Step 13 – Import the Solution, Publish, refresh your browser

image

 

Done.  Smile 

You should now see a new button beside your Advanced Find labelled “Launch URL” with a Star icon, and when clicked a browser window should pop and my blog should display.

image

 

One caveat; this button will appear only sometimes on the Ribbon.  Because the ribbon is contextual there are actually several ribbons you need to customise if you want your button always visible.  i.e. the button will appear when your focus is on a main CRM data entity like Account or Contact but not when you are on something like Dashboards or Solutions.  You may find it appears enough of the time that this single customisation, or this plus customising the Dashboard ribbon is sufficient.

Adding a Button to a CRM 2011 Form Ribbon

Here’s a shortcut guide to customising the Form ribbon in CRM 2011.  Rather than explaining all of the intricacies of the ribbon here’s a set of instructions that will get a button added to a form with the least amount of steps/complexity.  In this scenario we will add a button to the Account form that will launch an external web page (if you prefer the button executes a jscript function keep reading as I cover that as well)…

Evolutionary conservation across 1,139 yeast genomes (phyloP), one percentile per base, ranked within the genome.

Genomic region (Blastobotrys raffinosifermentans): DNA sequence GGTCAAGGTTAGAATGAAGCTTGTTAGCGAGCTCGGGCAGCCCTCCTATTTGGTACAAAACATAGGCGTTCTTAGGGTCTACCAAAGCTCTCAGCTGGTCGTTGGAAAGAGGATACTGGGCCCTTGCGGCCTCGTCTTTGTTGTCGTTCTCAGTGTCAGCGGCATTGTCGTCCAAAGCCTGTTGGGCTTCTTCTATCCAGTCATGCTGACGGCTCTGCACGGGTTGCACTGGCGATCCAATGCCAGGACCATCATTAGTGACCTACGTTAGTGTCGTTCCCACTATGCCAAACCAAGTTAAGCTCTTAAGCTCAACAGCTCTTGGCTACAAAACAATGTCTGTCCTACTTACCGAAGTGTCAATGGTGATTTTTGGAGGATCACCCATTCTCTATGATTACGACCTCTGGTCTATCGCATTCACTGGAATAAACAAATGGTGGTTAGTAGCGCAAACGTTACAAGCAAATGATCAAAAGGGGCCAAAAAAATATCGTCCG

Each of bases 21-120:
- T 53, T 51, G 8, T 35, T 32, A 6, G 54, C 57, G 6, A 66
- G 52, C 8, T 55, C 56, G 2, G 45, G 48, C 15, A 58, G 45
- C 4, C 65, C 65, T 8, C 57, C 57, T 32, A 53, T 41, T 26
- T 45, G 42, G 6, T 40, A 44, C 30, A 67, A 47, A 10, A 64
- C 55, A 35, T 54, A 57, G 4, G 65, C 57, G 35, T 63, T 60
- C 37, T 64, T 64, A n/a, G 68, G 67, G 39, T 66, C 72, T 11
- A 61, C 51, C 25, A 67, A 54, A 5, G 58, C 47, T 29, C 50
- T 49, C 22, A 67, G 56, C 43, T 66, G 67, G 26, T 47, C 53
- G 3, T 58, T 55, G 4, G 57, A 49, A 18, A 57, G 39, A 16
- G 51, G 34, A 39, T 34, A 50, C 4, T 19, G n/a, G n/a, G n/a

Here’s the steps:

1. Create a new Solution called Ribbon.

2. Add to your Solution the Account entity and then export the Solution.

3. Determine the location ID for where you want your button to sit (note: this take a bit of research, keep reading…)

3a. Download and install the CRM SDK.  Then go to the following SDK folder:

sdk\samplecode\cs\client\ribbon\exportribbonxml\exportedribbonxml\

Here you will see Ribbon definitions for each entity (e.g. accountribbon.xml)

[UPDATE: 14 Dec 2011 – The latest SDK did not include the ribbon definition XML files forcing you to build and run an app from source code provided in order to generate them for your self. I provide instructions on this process here]

3b. Open accountribbon.xml in Visual Studio.

Now we need to find the relevant bit of XML that defines the ribbon component we want to customise.  Each entity has ribbon definitions for it’s form ribbon (“Form”), for the ribbon that appears when the entity’s grid view is selected from the main CRM menu (“HomePageGrid”) and for the ribbon that appears when the entity is displayed as an in-line grid on either a dashboard on another entity’s form (“SubGrid”).  You will see Tab definitions for each of this: